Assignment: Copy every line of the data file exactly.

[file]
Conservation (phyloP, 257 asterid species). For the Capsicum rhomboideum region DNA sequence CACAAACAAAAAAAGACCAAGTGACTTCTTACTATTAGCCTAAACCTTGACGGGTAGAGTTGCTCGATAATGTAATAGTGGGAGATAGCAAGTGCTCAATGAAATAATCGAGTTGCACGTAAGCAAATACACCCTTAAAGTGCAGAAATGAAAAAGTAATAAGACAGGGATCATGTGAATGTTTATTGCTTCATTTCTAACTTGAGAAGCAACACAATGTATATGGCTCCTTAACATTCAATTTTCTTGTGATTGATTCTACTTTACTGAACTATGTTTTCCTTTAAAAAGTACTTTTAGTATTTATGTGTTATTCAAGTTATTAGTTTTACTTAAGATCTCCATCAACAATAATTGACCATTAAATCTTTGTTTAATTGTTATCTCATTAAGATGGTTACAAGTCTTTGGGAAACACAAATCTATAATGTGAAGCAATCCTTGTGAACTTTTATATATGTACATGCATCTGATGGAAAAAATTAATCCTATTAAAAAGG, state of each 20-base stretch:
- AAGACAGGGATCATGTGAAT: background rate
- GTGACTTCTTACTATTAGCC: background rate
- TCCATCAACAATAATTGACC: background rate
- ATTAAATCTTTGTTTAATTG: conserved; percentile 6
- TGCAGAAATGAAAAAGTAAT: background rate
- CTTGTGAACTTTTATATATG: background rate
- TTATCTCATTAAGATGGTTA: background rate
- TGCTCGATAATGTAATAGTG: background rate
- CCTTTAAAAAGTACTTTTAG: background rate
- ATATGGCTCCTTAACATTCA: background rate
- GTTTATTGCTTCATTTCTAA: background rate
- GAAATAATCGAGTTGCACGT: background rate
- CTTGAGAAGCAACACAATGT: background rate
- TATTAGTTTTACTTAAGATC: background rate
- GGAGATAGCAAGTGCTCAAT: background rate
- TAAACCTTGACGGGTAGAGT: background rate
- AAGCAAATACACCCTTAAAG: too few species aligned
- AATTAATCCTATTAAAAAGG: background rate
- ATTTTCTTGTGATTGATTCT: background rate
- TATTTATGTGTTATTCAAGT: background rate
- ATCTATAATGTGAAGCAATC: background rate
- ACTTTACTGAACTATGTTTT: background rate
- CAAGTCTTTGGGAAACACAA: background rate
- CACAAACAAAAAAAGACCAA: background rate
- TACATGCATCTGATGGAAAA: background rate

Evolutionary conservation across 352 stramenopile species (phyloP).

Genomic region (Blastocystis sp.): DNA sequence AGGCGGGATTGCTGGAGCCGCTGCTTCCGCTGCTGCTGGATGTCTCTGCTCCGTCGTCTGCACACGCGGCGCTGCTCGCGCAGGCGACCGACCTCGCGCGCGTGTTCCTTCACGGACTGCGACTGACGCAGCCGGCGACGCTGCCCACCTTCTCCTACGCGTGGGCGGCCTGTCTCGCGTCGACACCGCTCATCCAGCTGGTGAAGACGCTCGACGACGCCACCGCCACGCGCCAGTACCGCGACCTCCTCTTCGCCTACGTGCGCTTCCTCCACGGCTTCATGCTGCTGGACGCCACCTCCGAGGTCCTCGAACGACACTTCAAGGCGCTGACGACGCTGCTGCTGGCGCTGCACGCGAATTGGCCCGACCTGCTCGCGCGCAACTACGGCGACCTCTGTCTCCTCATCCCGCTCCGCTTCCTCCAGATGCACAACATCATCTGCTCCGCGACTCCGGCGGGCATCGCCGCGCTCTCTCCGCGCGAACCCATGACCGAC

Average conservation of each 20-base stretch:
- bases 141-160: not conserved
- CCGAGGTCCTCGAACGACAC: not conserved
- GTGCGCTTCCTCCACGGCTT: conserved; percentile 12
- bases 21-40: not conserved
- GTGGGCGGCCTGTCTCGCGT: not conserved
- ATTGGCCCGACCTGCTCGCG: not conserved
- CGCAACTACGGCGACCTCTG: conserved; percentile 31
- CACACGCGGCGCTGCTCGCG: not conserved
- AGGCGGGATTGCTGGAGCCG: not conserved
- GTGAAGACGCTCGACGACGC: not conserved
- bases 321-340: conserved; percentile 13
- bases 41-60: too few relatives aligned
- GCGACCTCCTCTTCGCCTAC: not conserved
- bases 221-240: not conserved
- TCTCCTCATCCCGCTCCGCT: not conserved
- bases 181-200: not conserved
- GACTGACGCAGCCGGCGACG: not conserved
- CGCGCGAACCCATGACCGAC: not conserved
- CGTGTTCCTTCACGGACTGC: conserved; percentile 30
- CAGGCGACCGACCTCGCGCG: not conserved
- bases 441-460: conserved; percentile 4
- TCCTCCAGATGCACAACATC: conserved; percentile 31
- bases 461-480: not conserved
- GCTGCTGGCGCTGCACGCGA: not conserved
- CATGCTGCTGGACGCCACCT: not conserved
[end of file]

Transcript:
Conservation (phyloP, 257 asterid species). For the Capsicum rhomboideum region DNA sequence CACAAACAAAAAAAGACCAAGTGACTTCTTACTATTAGCCTAAACCTTGACGGGTAGAGTTGCTCGATAATGTAATAGTGGGAGATAGCAAGTGCTCAATGAAATAATCGAGTTGCACGTAAGCAAATACACCCTTAAAGTGCAGAAATGAAAAAGTAATAAGACAGGGATCATGTGAATGTTTATTGCTTCATTTCTAACTTGAGAAGCAACACAATGTATATGGCTCCTTAACATTCAATTTTCTTGTGATTGATTCTACTTTACTGAACTATGTTTTCCTTTAAAAAGTACTTTTAGTATTTATGTGTTATTCAAGTTATTAGTTTTACTTAAGATCTCCATCAACAATAATTGACCATTAAATCTTTGTTTAATTGTTATCTCATTAAGATGGTTACAAGTCTTTGGGAAACACAAATCTATAATGTGAAGCAATCCTTGTGAACTTTTATATATGTACATGCATCTGATGGAAAAAATTAATCCTATTAAAAAGG, state of each 20-base stretch:
- AAGACAGGGATCATGTGAAT: background rate
- GTGACTTCTTACTATTAGCC: background rate
- TCCATCAACAATAATTGACC: background rate
- ATTAAATCTTTGTTTAATTG: conserved; percentile 6
- TGCAGAAATGAAAAAGTAAT: background rate
- CTTGTGAACTTTTATATATG: background rate
- TTATCTCATTAAGATGGTTA: background rate
- TGCTCGATAATGTAATAGTG: background rate
- CCTTTAAAAAGTACTTTTAG: background rate
- ATATGGCTCCTTAACATTCA: background rate
- GTTTATTGCTTCATTTCTAA: background rate
- GAAATAATCGAGTTGCACGT: background rate
- CTTGAGAAGCAACACAATGT: background rate
- TATTAGTTTTACTTAAGATC: background rate
- GGAGATAGCAAGTGCTCAAT: background rate
- TAAACCTTGACGGGTAGAGT: background rate
- AAGCAAATACACCCTTAAAG: too few species aligned
- AATTAATCCTATTAAAAAGG: background rate
- ATTTTCTTGTGATTGATTCT: background rate
- TATTTATGTGTTATTCAAGT: background rate
- ATCTATAATGTGAAGCAATC: background rate
- ACTTTACTGAACTATGTTTT: background rate
- CAAGTCTTTGGGAAACACAA: background rate
- CACAAACAAAAAAAGACCAA: background rate
- TACATGCATCTGATGGAAAA: background rate

Evolutionary conservation across 352 stramenopile species (phyloP).

Genomic region (Blastocystis sp.): DNA sequence AGGCGGGATTGCTGGAGCCGCTGCTTCCGCTGCTGCTGGATGTCTCTGCTCCGTCGTCTGCACACGCGGCGCTGCTCGCGCAGGCGACCGACCTCGCGCGCGTGTTCCTTCACGGACTGCGACTGACGCAGCCGGCGACGCTGCCCACCTTCTCCTACGCGTGGGCGGCCTGTCTCGCGTCGACACCGCTCATCCAGCTGGTGAAGACGCTCGACGACGCCACCGCCACGCGCCAGTACCGCGACCTCCTCTTCGCCTACGTGCGCTTCCTCCACGGCTTCATGCTGCTGGACGCCACCTCCGAGGTCCTCGAACGACACTTCAAGGCGCTGACGACGCTGCTGCTGGCGCTGCACGCGAATTGGCCCGACCTGCTCGCGCGCAACTACGGCGACCTCTGTCTCCTCATCCCGCTCCGCTTCCTCCAGATGCACAACATCATCTGCTCCGCGACTCCGGCGGGCATCGCCGCGCTCTCTCCGCGCGAACCCATGACCGAC

Average conservation of each 20-base stretch:
- bases 141-160: not conserved
- CCGAGGTCCTCGAACGACAC: not conserved
- GTGCGCTTCCTCCACGGCTT: conserved; percentile 12
- bases 21-40: not conserved
- GTGGGCGGCCTGTCTCGCGT: not conserved
- ATTGGCCCGACCTGCTCGCG: not conserved
- CGCAACTACGGCGACCTCTG: conserved; percentile 31
- CACACGCGGCGCTGCTCGCG: not conserved
- AGGCGGGATTGCTGGAGCCG: not conserved
- GTGAAGACGCTCGACGACGC: not conserved
- bases 321-340: conserved; percentile 13
- bases 41-60: too few relatives aligned
- GCGACCTCCTCTTCGCCTAC: not conserved
- bases 221-240: not conserved
- TCTCCTCATCCCGCTCCGCT: not conserved
- bases 181-200: not conserved
- GACTGACGCAGCCGGCGACG: not conserved
- CGCGCGAACCCATGACCGAC: not conserved
- CGTGTTCCTTCACGGACTGC: conserved; percentile 30
- CAGGCGACCGACCTCGCGCG: not conserved
- bases 441-460: conserved; percentile 4
- TCCTCCAGATGCACAACATC: conserved; percentile 31
- bases 461-480: not conserved
- GCTGCTGGCGCTGCACGCGA: not conserved
- CATGCTGCTGGACGCCACCT: not conserved